The History of the King Charles Inn, a Historic Charleston Hotel
A Storied Charleston Site
Dating back to the early 19th Century, the address that now houses the King Charles Inn has played a colorful role among the inns and Hotels in Charleston, South Carolina. The legendary location at the corner of Meeting and Hasell Streets has since been witness to countless moments in the iconic history of Charleston.
Originally home to the Pavilion Hotel built in the early 1800s, this historic location hosted Edgar Allen Poe during his service as a soldier at Fort Moultrie at nearby Sullivan’s Island. Legend has it that The Gold-Bug was written during Poe’s stay at the hotel.
As the Pavilion Hotel became the St. Charles in 1895 shortly thereafter renamed the Argyle Hotel, modern amenities made their way to the property, with electricity and steam introduced for the first time at the turn of the century. The historic hotel stood in Downtown Charleston until 1957 when the Argyle Hotel was torn down and just a year later, the establishment that would become the King Charles Inn was built.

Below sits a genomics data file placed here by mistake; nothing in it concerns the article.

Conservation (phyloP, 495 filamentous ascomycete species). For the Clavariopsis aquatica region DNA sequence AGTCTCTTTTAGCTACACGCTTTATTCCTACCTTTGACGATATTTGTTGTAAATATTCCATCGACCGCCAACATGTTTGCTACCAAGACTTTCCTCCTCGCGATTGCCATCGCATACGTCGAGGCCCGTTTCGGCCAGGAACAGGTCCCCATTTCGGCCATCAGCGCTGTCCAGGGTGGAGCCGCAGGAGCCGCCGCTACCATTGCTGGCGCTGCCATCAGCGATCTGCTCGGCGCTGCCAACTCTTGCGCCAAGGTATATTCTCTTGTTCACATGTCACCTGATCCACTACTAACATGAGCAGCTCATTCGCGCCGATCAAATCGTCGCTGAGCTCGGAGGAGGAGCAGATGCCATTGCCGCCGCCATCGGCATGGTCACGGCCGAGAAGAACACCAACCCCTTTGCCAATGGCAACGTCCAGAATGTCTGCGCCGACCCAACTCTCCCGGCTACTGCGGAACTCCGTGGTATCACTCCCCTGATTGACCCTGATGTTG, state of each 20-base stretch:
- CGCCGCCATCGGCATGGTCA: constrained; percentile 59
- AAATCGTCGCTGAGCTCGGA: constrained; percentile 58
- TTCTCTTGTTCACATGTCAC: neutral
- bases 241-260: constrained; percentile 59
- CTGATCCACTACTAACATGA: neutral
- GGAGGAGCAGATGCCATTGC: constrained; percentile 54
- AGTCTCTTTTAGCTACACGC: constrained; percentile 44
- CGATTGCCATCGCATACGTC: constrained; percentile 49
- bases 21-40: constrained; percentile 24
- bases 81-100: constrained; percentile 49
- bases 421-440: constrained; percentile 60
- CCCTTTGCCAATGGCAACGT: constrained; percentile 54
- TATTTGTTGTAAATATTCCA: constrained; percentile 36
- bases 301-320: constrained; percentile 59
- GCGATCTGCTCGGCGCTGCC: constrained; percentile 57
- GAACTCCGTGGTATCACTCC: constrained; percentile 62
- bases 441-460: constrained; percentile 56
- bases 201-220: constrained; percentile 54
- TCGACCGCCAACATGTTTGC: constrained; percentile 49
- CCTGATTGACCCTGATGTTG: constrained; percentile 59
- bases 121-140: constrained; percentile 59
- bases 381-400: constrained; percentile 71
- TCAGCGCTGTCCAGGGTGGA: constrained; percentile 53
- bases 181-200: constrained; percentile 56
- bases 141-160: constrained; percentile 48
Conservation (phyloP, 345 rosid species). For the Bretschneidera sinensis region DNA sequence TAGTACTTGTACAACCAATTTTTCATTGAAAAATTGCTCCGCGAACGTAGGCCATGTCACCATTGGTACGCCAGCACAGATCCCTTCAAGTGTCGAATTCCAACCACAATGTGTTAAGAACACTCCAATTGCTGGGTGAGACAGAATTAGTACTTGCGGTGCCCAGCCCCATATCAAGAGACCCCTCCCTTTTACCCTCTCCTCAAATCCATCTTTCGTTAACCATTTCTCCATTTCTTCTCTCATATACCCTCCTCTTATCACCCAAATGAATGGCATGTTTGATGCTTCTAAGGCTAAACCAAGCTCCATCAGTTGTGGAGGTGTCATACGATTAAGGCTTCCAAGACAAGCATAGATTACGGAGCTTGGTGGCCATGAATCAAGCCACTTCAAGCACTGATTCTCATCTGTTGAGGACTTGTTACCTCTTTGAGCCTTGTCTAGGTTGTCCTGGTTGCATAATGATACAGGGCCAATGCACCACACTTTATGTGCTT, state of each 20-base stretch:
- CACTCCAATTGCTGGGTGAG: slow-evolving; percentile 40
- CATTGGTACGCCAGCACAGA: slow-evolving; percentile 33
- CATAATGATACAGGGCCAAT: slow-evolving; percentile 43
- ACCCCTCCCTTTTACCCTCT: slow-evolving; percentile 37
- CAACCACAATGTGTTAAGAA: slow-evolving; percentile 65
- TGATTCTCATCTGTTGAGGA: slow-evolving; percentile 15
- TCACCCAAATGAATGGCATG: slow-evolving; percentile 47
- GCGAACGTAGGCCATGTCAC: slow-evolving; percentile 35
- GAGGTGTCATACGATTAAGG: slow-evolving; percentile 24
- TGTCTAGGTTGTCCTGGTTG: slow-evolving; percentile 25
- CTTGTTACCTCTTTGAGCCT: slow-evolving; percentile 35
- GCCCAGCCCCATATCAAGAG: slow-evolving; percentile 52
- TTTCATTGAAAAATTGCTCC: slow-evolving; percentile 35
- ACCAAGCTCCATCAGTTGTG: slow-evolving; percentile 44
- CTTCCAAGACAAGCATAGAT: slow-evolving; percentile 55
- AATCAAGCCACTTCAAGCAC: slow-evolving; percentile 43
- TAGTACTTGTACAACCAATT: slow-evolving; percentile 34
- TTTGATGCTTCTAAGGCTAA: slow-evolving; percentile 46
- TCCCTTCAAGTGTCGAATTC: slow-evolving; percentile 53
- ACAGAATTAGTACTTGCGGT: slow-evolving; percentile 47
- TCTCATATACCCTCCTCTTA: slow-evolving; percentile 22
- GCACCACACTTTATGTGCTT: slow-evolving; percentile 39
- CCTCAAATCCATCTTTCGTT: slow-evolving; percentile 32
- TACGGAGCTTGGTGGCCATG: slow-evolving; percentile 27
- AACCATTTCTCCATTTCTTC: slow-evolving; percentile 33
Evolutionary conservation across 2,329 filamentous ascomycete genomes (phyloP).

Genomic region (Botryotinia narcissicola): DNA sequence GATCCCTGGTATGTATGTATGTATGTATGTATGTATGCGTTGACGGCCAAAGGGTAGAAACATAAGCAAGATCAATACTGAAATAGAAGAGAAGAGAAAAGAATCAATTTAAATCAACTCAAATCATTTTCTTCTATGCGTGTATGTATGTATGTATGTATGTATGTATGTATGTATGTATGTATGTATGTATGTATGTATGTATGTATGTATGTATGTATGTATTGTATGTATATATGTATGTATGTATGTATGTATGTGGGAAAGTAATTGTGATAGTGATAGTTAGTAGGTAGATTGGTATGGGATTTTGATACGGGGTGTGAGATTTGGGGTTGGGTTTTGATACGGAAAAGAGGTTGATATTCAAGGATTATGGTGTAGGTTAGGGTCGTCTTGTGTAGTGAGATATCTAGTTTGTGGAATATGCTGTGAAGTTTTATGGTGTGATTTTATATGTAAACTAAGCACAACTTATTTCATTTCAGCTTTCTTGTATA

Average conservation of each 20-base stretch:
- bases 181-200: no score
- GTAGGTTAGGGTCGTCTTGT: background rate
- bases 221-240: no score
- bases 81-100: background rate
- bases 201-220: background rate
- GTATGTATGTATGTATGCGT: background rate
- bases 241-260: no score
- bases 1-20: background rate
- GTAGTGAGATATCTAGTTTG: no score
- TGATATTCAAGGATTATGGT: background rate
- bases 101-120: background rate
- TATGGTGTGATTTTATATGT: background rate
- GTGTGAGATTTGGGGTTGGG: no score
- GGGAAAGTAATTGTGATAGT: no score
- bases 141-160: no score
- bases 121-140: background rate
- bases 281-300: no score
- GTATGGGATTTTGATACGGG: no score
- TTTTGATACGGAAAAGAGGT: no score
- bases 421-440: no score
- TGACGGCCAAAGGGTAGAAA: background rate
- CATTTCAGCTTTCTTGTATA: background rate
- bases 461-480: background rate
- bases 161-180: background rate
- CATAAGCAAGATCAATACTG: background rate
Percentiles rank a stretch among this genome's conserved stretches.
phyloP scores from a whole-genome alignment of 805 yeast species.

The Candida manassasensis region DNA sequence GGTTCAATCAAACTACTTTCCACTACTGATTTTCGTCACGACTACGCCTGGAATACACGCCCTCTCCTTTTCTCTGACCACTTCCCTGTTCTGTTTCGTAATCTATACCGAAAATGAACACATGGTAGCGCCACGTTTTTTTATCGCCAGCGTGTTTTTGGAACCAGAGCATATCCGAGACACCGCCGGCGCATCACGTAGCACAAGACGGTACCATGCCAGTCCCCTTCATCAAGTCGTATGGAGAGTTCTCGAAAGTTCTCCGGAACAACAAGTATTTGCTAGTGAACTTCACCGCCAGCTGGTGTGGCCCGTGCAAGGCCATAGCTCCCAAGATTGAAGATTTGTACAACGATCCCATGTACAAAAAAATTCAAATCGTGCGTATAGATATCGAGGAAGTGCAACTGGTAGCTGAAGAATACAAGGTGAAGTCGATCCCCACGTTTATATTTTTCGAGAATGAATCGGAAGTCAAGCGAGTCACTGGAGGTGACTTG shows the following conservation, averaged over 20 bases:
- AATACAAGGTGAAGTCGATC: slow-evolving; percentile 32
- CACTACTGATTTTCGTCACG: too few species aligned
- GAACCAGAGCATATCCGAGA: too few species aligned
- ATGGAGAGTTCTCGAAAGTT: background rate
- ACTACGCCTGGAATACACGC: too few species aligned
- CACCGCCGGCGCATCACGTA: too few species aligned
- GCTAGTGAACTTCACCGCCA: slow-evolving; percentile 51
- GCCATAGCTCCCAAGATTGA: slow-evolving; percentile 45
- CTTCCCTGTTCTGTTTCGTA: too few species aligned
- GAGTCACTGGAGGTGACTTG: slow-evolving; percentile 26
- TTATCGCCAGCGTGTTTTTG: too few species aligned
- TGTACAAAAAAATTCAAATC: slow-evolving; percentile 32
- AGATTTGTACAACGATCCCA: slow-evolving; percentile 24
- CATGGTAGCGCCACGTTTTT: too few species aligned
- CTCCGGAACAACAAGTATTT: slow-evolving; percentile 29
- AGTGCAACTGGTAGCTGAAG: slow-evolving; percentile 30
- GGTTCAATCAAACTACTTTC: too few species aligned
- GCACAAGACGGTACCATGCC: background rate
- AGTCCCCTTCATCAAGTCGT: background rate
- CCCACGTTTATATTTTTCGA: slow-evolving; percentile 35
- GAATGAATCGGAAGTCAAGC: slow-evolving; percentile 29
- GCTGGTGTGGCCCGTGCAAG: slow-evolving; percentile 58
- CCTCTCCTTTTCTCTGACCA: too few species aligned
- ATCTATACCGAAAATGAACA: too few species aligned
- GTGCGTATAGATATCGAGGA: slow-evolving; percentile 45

In its walls and throughout the surrounding city, the King Charles Inn stands on one of Downtown Charleston’s most historic sites, with a storied past, rich history, and bright future.